Democrats are also planning a party retreat at the end of the month where they 
are scheduled to hear from Ben S. Bernanke, the chairman of the Federal Reserve,
among other economic experts. Ms. Pelosi plans to meet with Mr. Bernanke on 

Still, some Bush administration officials say any action should be sooner rather
than later. ³Time will be of the essence,² Henry M. Paulson Jr., the treasury 
secretary, said Friday on Bloomberg Television. ³So I think we want to do 
something as quickly as possible if we do it.²

The tone changed quickly over the last few weeks, especially after the level of 
unemployment grew, oil prices reached $100 a barrel, the stock market stumbled 
and the housing crisis worsened. Leading Republican and Democratic economists 
soon began voicing fears of a recession, with some even suggesting one had 
already begun. New polls show Americans are increasingly alarmed, and the topic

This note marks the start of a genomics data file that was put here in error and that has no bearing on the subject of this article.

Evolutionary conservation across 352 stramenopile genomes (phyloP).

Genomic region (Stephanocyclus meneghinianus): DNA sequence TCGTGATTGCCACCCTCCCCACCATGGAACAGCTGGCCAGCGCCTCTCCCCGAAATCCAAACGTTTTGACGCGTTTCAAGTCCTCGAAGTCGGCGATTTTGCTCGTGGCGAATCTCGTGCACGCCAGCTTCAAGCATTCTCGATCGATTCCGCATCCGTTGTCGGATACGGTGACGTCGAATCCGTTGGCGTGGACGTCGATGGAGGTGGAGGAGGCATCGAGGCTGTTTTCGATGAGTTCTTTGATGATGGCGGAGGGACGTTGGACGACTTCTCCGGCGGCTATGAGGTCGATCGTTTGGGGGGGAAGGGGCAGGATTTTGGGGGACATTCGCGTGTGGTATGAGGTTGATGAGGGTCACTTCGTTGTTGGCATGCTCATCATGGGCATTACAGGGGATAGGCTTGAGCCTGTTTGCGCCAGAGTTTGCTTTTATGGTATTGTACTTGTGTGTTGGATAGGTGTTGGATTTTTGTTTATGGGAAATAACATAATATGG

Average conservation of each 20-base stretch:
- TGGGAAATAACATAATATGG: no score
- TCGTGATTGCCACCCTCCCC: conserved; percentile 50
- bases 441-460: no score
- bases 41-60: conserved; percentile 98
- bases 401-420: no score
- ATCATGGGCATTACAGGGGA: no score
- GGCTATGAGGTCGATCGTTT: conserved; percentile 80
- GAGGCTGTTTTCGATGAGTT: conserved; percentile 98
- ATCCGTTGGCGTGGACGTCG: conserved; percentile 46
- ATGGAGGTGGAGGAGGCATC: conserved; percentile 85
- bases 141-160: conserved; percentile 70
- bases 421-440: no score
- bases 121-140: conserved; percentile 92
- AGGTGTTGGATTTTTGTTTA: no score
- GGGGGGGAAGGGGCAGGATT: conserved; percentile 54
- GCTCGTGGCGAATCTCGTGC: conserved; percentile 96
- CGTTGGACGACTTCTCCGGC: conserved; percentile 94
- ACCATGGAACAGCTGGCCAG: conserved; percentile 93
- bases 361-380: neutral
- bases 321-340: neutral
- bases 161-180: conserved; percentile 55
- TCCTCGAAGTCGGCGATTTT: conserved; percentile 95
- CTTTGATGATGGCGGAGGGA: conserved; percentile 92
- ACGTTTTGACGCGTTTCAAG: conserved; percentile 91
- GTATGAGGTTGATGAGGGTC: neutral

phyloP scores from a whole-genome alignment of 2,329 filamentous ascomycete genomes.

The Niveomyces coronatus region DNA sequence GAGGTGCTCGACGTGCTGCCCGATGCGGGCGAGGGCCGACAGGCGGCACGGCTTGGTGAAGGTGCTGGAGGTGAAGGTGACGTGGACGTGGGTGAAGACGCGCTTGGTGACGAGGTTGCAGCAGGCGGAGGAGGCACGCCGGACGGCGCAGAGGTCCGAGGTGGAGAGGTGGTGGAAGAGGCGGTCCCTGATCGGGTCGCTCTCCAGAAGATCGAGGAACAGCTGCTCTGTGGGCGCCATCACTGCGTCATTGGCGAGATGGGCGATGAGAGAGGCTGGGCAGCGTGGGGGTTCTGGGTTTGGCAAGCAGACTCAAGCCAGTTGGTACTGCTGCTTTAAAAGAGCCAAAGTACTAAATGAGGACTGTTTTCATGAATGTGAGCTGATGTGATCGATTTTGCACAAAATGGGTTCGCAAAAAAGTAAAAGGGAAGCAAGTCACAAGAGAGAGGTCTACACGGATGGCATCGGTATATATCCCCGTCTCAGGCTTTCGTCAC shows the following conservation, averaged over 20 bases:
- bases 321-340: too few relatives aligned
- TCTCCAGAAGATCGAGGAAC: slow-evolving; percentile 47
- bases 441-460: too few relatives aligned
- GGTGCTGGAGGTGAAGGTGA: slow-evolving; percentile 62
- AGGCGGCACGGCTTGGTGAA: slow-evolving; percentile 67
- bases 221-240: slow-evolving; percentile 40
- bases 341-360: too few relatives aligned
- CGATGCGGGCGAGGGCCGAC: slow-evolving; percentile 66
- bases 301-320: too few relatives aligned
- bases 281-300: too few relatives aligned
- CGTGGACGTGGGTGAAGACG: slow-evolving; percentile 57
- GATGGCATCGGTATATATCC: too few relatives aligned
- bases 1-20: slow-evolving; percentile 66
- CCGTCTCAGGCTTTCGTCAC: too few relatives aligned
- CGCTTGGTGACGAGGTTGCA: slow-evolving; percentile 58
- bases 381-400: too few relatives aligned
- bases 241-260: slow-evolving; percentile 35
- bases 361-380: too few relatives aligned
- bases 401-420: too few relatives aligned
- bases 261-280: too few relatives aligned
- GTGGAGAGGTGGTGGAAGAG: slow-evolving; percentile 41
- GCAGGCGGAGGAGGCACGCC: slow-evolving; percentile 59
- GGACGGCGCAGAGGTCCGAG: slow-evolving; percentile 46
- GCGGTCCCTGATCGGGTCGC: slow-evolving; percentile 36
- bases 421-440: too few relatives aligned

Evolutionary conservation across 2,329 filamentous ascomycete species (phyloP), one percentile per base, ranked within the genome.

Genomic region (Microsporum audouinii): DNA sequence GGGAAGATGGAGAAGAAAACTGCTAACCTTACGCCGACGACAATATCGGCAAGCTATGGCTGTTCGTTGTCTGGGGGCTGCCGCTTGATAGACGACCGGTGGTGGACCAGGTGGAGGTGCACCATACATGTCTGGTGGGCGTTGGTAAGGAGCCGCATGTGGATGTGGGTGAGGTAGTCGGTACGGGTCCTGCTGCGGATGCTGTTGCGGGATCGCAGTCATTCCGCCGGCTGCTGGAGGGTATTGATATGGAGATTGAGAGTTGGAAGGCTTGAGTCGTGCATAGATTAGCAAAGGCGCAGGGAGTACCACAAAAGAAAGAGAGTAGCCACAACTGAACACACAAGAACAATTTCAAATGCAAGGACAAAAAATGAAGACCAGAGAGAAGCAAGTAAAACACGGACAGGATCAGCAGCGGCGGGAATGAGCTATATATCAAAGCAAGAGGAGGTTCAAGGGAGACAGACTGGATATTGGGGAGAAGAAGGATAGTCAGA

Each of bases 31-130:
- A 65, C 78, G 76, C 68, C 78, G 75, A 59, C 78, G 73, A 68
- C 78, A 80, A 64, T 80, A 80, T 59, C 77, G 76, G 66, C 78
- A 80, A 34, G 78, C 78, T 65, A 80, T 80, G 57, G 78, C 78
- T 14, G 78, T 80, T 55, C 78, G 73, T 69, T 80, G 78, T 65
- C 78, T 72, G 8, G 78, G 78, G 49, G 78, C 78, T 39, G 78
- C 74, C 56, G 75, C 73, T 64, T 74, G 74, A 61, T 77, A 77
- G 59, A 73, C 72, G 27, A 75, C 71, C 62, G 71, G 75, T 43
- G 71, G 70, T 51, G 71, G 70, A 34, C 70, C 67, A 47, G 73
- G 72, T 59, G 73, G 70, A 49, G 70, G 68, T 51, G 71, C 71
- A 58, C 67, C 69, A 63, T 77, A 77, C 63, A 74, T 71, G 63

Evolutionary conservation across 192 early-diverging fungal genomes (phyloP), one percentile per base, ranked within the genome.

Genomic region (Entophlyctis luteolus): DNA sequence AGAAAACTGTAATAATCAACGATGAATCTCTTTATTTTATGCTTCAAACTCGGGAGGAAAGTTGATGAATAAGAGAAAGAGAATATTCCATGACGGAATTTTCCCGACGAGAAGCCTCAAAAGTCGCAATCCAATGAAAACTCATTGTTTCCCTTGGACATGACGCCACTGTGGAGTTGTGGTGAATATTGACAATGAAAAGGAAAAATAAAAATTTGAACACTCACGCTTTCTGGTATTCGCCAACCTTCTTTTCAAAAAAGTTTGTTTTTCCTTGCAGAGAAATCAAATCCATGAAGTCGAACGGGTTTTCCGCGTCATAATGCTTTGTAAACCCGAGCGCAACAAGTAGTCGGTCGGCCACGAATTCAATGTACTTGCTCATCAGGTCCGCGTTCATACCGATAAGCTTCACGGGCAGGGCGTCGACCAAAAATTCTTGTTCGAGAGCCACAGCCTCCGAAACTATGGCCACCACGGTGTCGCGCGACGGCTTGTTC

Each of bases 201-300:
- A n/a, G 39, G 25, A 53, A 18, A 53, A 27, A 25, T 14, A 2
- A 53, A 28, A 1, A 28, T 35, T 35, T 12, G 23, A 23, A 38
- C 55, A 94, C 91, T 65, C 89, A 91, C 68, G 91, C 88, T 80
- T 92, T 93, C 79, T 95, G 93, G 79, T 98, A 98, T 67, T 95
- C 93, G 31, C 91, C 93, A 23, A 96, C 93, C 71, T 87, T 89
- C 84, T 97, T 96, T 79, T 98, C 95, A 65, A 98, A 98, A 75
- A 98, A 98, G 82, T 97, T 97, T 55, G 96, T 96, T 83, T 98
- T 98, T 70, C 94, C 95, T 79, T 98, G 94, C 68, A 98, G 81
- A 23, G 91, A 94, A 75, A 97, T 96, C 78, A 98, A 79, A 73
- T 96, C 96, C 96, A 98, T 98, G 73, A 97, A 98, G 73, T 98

has figured more and more in presidential debates. On Tuesday, New Hampshire 
primary voters in both parties cited the economy as their top concern.

Mr. Bernanke laid out a bleak picture of the economy on Thursday and suggested 
that the Fed would cut interest rates soon. That has made it more acceptable for
lawmakers to discuss the need for actions to avoid being blamed for failing to 

The first presidential candidate, indeed the first leading Democrat, to offer a 
package was Senator Hillary Rodham Clinton of New York, who on Friday proposed 
$70 billion in spending for housing, heating subsidies and state aid and $40 
billion in tax rebates if conditions worsened.

Mrs. Clinton¹s package drew on the thinking of leading Democratic policy makers,
many of whom served under President Bill Clinton and are advising Democratic 
leaders in Congress.

One of those advisers, Gene B. Sperling, was on Capitol Hill on Friday for 
meetings with Democrats. Mr. Sperling worked closely with Ms. Pelosi on the 
economic stimulus package that she brokered with Mr. Bush shortly after she 
became minority leader.

Leading Democrats said they envisioned a proposal of at least $100 billion, 
which economists say is the minimum needed to counter a recession that many for 
now say would probably be short.